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Detectors for Kings Point after CO leak

An exterior view of the U.S. Merchant Marine

An exterior view of the U.S. Merchant Marine Academy in Kings Point. (Jan. 9, 2011) Credit: Howard Schnapp

A day after 39 midshipmen at the U.S. Merchant Marine Academy were sickened by carbon monoxide, federal officials Monday said they were installing detectors to alert for the odorless, colorless gas.

As part of an interim safety measure, the school began placing consumer-grade carbon monoxide detectors in its six barracks and other buildings on the 82-acre campus in Kings Point.

The move is temporary, as the academy was planning to incorporate toxic gas detectors in its master alarm system, said Kim Riddle, acting director of public affairs for the U.S. Transportation Department's Maritime Administration, which overseas the academy. "The safety of the midshipmen is our top priority and we are taking every precaution to ensure that the affected buildings are safe and secure," Riddle said in a statement.

Thirty-nine midshipmen from the academy were taken to hospitals for treatment after high concentrations of carbon monoxide were detected in their blood. The cause had been traced to a hot water system that serviced the barracks, known as Barry and Jones halls, officials said.

Monday, firefighters again responded to the academy to test for carbon monoxide levels after a contractor repairing the hot water system turned it on about 4:30 p.m. and a midshipman called 911 after smelling a combustion odor, Riddle said.

The hot water heater was on for 10 to 15 minutes when it began discharging low levels of the poisonous gas, said Great Neck Alert Chief Raymond Plakstis.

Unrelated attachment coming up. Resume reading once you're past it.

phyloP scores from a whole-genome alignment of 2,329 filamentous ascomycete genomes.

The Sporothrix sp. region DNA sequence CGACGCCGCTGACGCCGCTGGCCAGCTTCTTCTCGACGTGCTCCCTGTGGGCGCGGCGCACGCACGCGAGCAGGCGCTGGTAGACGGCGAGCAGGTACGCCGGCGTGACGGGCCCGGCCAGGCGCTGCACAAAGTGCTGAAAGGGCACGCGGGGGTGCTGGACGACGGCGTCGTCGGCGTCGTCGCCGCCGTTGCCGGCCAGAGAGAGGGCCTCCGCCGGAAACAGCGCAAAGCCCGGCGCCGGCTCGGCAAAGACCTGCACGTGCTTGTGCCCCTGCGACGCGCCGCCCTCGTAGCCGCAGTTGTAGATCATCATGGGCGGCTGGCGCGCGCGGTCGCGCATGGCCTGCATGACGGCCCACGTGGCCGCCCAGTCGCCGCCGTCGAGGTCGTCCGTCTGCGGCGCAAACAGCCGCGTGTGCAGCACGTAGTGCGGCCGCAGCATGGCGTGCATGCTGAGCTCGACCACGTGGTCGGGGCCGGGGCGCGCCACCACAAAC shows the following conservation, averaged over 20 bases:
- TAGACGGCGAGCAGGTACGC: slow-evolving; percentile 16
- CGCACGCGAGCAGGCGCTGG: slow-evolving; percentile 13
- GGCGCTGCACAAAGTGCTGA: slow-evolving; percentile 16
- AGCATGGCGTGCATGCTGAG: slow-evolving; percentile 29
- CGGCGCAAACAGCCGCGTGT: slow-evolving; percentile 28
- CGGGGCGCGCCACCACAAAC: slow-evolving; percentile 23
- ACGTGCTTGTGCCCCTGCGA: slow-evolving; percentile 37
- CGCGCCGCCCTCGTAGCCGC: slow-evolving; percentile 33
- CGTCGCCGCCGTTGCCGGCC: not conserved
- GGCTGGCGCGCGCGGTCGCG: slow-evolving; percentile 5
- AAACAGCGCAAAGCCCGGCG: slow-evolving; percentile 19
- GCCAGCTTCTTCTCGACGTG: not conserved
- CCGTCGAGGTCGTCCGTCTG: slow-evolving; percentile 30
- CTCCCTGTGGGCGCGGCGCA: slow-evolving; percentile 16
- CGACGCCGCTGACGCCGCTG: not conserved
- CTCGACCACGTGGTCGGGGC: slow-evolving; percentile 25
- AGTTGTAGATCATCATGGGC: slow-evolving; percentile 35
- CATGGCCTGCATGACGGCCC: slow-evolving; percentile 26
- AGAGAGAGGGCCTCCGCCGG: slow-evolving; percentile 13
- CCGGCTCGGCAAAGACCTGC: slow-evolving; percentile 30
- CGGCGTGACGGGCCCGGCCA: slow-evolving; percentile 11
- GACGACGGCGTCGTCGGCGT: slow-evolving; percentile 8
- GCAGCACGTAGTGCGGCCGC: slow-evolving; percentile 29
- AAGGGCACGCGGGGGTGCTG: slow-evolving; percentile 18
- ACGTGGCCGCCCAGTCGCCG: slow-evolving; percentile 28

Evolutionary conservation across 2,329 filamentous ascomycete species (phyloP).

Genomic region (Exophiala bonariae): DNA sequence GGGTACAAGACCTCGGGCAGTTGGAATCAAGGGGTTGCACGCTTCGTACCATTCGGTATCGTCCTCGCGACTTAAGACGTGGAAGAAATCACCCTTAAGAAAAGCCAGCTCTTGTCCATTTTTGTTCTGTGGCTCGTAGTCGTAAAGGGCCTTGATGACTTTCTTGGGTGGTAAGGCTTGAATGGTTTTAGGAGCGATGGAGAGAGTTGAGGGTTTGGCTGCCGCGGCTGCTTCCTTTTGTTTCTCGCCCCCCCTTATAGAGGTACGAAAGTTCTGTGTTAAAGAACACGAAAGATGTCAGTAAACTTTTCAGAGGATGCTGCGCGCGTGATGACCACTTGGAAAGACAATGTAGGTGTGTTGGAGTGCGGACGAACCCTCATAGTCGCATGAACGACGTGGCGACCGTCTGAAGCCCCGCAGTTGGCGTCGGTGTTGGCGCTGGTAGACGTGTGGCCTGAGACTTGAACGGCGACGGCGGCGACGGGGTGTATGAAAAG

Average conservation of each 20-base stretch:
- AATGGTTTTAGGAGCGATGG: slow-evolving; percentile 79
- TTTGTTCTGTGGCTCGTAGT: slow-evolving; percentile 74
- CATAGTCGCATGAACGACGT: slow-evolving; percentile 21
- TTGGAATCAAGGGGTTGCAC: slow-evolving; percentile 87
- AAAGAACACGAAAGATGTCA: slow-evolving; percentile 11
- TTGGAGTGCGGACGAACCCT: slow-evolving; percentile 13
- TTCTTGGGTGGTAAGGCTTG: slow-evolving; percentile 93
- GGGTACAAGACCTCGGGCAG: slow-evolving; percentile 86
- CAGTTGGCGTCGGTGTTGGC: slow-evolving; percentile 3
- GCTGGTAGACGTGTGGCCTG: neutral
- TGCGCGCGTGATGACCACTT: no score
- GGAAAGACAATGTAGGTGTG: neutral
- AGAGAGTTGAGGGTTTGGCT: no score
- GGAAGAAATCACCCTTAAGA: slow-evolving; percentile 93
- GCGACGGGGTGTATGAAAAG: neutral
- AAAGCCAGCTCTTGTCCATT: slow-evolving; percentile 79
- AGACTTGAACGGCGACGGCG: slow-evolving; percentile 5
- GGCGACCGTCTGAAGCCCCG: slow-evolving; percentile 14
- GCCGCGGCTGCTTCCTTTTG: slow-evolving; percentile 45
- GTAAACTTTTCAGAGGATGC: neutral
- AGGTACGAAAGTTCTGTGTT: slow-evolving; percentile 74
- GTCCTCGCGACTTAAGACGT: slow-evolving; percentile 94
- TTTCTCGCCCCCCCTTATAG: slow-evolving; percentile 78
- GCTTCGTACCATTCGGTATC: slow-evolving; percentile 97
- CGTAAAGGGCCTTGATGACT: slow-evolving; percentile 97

Four students who complained of dizziness were checked out; and the hot water heater won't be turned back on until fixed, he said.

School officials did not return calls for comment.

Sunday night, students complained of nausea and dizziness before the complex was evacuated, officials said.

Carbon monoxide levels were between 55 and 210 parts per million, Plakstis said. "There shouldn't be any," he said.

Rogers, Cleveland, Barry and Jones halls, which can house more than 400 students, were impacted, Riddle said.

It was just after 9 p.m. and few had settled in for the night, Plakstis said.

"If this was a 3 o'clock in the morning call, we may have had some fatalities," Plakstis said. "It could have been a lot worse."

Great Neck Vigilant Fire Co. worked with members of the Academy's ambulance corps, who kept busy doing initial triage and patient tracking.

"When we got there we found about 150 people had been evacuated to a lecture hall," Vigilant Fire Chief Laurence Jacobs said. "Forty-one of them needed some type of medical care."

Many of those taken to hospitals were released Monday, including four who went to Jacobi Medical Center in the Bronx for hyperbaric-oxygen treatment.

Those patients tested at the scene had carbon monoxide levels in their blood ranging from 10 to 27 percent, Jacobs said.

With Gary Dymski

and Emily Ngo

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